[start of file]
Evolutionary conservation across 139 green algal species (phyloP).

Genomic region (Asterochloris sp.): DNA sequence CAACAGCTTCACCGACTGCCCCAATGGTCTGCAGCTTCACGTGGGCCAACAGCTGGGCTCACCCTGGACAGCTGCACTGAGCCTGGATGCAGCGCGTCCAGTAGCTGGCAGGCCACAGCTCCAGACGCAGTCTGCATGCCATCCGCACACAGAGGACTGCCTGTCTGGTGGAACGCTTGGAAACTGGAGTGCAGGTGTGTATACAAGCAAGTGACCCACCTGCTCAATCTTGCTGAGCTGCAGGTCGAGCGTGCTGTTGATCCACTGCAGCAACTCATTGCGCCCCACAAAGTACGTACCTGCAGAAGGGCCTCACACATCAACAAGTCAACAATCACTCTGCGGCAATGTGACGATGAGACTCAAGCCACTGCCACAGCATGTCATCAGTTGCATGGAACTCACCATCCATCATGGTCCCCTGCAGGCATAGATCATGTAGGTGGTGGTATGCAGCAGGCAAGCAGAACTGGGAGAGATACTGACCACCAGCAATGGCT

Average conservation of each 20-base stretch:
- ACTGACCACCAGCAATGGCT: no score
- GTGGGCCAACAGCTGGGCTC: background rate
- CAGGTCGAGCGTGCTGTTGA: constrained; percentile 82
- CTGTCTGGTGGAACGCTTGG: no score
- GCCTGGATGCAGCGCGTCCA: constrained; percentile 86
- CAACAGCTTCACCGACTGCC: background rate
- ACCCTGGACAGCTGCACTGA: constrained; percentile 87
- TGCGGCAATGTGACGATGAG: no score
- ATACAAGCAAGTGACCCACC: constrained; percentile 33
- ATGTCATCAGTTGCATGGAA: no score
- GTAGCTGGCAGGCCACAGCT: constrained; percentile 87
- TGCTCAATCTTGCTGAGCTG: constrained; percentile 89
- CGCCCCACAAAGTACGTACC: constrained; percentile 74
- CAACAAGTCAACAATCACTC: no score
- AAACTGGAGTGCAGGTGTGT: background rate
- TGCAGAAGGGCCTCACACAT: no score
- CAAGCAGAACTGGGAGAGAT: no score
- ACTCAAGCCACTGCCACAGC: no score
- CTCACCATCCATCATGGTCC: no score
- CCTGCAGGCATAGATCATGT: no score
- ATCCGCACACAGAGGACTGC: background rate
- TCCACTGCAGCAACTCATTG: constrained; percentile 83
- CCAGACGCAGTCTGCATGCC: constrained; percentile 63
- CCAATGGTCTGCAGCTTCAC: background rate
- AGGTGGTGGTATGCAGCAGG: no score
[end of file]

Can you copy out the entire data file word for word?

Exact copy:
Evolutionary conservation across 139 green algal species (phyloP).

Genomic region (Asterochloris sp.): DNA sequence CAACAGCTTCACCGACTGCCCCAATGGTCTGCAGCTTCACGTGGGCCAACAGCTGGGCTCACCCTGGACAGCTGCACTGAGCCTGGATGCAGCGCGTCCAGTAGCTGGCAGGCCACAGCTCCAGACGCAGTCTGCATGCCATCCGCACACAGAGGACTGCCTGTCTGGTGGAACGCTTGGAAACTGGAGTGCAGGTGTGTATACAAGCAAGTGACCCACCTGCTCAATCTTGCTGAGCTGCAGGTCGAGCGTGCTGTTGATCCACTGCAGCAACTCATTGCGCCCCACAAAGTACGTACCTGCAGAAGGGCCTCACACATCAACAAGTCAACAATCACTCTGCGGCAATGTGACGATGAGACTCAAGCCACTGCCACAGCATGTCATCAGTTGCATGGAACTCACCATCCATCATGGTCCCCTGCAGGCATAGATCATGTAGGTGGTGGTATGCAGCAGGCAAGCAGAACTGGGAGAGATACTGACCACCAGCAATGGCT

Average conservation of each 20-base stretch:
- ACTGACCACCAGCAATGGCT: no score
- GTGGGCCAACAGCTGGGCTC: background rate
- CAGGTCGAGCGTGCTGTTGA: constrained; percentile 82
- CTGTCTGGTGGAACGCTTGG: no score
- GCCTGGATGCAGCGCGTCCA: constrained; percentile 86
- CAACAGCTTCACCGACTGCC: background rate
- ACCCTGGACAGCTGCACTGA: constrained; percentile 87
- TGCGGCAATGTGACGATGAG: no score
- ATACAAGCAAGTGACCCACC: constrained; percentile 33
- ATGTCATCAGTTGCATGGAA: no score
- GTAGCTGGCAGGCCACAGCT: constrained; percentile 87
- TGCTCAATCTTGCTGAGCTG: constrained; percentile 89
- CGCCCCACAAAGTACGTACC: constrained; percentile 74
- CAACAAGTCAACAATCACTC: no score
- AAACTGGAGTGCAGGTGTGT: background rate
- TGCAGAAGGGCCTCACACAT: no score
- CAAGCAGAACTGGGAGAGAT: no score
- ACTCAAGCCACTGCCACAGC: no score
- CTCACCATCCATCATGGTCC: no score
- CCTGCAGGCATAGATCATGT: no score
- ATCCGCACACAGAGGACTGC: background rate
- TCCACTGCAGCAACTCATTG: constrained; percentile 83
- CCAGACGCAGTCTGCATGCC: constrained; percentile 63
- CCAATGGTCTGCAGCTTCAC: background rate
- AGGTGGTGGTATGCAGCAGG: no score